'The Dutch and the French'
Written account of 'Hollandais et Français' ['The Dutch and the French'], a lecture given by the Dutch professor of Romance languages Jean-Jacques Salverda de Grave at the Alliance Française society in The Hague in 1915. The lecture was published in La Revue de Hollande in January 1916. To read the original essay, please click on the source above.
The war was commonly interpreted as a clash of cultures and a conflict between races. All belligerent nations propagated the idea of racial and cultural kinship, in order to force neutral states to join their side. Neutral intellectuals felt compelled to rethink the cultural and racial relationships between their nation and the belligerents.
As a fervent anti-German, Dutch intellectual and a profound Francophile, the Dutch professor Salverda de Grave published several articles on the alleged intellectual and psychological similarities between the French and the Dutch. He stressed the multiple historical and cultural exchanges between the two nations, while also focusing on Dutch-French mental affinities, such as their shared respect for freedom of the individual and their allegiance to democracy and reason. These characteristics distinguished these nations from the Germans. He defined the shared characteristics as 'mental categories' and not as 'racial categories', for it was clear to him that, on a racial level, the Dutch and Germans had more in common. Nonetheless, since he presented these mental affinities more or less as 'natural' or 'congenital' characteristics of the Dutch and the French, the lines between intellectual and biological differences blurred.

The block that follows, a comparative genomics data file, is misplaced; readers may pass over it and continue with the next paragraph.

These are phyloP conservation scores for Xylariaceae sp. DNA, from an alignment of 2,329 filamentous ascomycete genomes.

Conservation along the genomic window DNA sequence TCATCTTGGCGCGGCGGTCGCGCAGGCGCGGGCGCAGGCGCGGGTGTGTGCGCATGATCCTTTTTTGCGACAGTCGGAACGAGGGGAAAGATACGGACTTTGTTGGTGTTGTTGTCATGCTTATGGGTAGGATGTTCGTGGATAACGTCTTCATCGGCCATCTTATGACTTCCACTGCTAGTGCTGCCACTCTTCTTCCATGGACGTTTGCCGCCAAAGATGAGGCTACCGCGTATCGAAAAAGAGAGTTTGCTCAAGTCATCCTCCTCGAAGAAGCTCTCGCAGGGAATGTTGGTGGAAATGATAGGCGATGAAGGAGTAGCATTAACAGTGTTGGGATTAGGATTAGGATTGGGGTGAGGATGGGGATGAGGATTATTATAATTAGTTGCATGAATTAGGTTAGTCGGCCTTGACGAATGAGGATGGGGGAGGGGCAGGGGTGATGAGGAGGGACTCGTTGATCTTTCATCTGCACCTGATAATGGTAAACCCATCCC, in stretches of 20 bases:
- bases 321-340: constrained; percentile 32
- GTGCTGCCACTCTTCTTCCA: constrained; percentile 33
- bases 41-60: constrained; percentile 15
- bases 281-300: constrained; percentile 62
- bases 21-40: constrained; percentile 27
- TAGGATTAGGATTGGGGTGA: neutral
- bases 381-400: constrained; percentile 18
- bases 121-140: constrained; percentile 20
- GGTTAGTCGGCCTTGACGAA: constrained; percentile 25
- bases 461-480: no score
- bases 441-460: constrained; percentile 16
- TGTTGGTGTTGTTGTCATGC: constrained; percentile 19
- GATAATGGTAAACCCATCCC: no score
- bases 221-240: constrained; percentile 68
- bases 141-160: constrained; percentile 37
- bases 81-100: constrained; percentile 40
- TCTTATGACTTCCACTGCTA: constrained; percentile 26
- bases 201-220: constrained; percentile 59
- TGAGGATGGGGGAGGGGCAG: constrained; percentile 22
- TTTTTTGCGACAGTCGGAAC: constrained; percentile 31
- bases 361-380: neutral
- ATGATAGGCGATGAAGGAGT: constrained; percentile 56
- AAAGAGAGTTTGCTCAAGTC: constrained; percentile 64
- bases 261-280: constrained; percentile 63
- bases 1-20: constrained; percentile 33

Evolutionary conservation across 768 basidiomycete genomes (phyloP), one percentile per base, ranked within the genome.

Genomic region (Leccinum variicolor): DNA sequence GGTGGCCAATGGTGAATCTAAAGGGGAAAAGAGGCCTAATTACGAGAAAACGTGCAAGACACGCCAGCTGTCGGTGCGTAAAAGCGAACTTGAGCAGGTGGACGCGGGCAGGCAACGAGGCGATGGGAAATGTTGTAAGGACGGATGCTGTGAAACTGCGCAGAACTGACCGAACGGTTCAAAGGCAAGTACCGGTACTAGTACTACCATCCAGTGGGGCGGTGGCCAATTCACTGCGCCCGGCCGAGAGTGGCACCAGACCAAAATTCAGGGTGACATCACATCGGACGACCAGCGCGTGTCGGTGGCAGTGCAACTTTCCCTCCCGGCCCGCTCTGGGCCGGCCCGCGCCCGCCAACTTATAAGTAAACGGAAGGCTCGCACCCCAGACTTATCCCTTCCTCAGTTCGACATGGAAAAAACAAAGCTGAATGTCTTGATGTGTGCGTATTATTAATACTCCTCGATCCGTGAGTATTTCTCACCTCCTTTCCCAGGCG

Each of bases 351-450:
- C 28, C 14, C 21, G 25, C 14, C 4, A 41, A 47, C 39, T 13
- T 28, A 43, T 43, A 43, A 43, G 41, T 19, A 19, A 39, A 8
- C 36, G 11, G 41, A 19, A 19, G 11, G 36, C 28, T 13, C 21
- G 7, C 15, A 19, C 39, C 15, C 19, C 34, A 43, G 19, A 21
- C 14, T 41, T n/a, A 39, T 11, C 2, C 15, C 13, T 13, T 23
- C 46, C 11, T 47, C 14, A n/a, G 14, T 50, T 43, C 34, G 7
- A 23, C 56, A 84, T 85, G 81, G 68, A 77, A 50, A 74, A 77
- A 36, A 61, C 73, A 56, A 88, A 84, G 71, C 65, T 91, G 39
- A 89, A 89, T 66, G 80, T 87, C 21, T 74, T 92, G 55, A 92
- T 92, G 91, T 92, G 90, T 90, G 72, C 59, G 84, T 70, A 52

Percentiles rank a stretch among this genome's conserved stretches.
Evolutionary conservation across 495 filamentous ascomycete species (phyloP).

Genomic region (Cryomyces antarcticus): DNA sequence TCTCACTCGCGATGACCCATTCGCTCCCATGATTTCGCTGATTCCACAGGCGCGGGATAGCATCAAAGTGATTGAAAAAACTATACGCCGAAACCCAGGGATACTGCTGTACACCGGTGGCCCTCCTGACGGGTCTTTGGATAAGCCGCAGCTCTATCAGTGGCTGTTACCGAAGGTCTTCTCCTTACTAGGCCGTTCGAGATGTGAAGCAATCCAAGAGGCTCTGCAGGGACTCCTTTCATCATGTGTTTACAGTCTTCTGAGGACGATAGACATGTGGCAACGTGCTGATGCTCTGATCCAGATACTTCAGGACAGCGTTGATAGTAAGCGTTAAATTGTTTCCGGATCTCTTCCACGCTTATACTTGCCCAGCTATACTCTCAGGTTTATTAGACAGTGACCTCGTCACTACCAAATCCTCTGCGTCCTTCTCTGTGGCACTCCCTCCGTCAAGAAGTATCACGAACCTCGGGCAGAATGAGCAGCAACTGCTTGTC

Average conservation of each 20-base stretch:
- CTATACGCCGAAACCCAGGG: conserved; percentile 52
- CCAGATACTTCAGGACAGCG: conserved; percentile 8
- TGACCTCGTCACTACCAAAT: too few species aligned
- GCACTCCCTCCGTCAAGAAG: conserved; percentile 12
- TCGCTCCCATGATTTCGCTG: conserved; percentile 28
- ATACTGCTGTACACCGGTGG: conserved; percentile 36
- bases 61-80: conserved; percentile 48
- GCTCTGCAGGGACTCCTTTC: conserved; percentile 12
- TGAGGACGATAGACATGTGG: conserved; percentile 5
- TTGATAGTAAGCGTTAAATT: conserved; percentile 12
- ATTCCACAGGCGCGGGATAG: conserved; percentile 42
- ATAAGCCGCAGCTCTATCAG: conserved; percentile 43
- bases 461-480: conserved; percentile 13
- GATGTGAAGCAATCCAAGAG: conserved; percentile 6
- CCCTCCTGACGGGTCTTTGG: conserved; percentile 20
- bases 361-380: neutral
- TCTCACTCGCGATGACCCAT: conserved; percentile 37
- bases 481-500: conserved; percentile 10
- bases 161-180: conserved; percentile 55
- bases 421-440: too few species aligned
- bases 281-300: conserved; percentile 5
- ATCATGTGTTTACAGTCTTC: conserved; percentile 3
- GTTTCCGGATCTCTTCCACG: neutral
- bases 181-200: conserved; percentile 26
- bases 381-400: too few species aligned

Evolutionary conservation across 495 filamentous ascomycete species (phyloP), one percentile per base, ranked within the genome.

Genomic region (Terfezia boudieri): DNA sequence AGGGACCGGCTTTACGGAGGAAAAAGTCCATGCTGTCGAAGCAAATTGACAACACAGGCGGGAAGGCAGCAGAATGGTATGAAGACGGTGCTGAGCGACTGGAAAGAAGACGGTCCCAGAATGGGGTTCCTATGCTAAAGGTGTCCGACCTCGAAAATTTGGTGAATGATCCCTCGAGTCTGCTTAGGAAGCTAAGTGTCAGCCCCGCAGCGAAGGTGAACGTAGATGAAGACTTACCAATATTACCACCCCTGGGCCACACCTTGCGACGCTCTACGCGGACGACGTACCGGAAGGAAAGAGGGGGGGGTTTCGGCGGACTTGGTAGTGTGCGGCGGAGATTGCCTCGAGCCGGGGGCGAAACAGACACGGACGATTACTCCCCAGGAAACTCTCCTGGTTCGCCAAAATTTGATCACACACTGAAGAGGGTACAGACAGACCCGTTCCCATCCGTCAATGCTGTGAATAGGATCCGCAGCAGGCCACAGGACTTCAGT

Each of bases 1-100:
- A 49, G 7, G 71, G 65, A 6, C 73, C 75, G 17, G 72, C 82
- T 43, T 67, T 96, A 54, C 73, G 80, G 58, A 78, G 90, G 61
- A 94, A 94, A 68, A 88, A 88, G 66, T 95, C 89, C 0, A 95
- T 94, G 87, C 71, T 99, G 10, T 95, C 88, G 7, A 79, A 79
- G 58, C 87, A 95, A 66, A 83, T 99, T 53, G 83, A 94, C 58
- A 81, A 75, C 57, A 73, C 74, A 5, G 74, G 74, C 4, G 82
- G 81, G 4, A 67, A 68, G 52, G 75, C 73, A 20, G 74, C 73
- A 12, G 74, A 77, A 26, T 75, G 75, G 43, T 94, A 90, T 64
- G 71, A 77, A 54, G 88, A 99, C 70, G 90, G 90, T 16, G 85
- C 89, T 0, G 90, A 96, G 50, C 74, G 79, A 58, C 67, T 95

From the outbreak of war, Salverda de Grave played a major role in official French propaganda. In 1916, he was a co-founder of the secretly French-sponsored cultural society 'The Netherlands-France', where cultural and mental affinities between the Dutch and the French were explored further and deepened.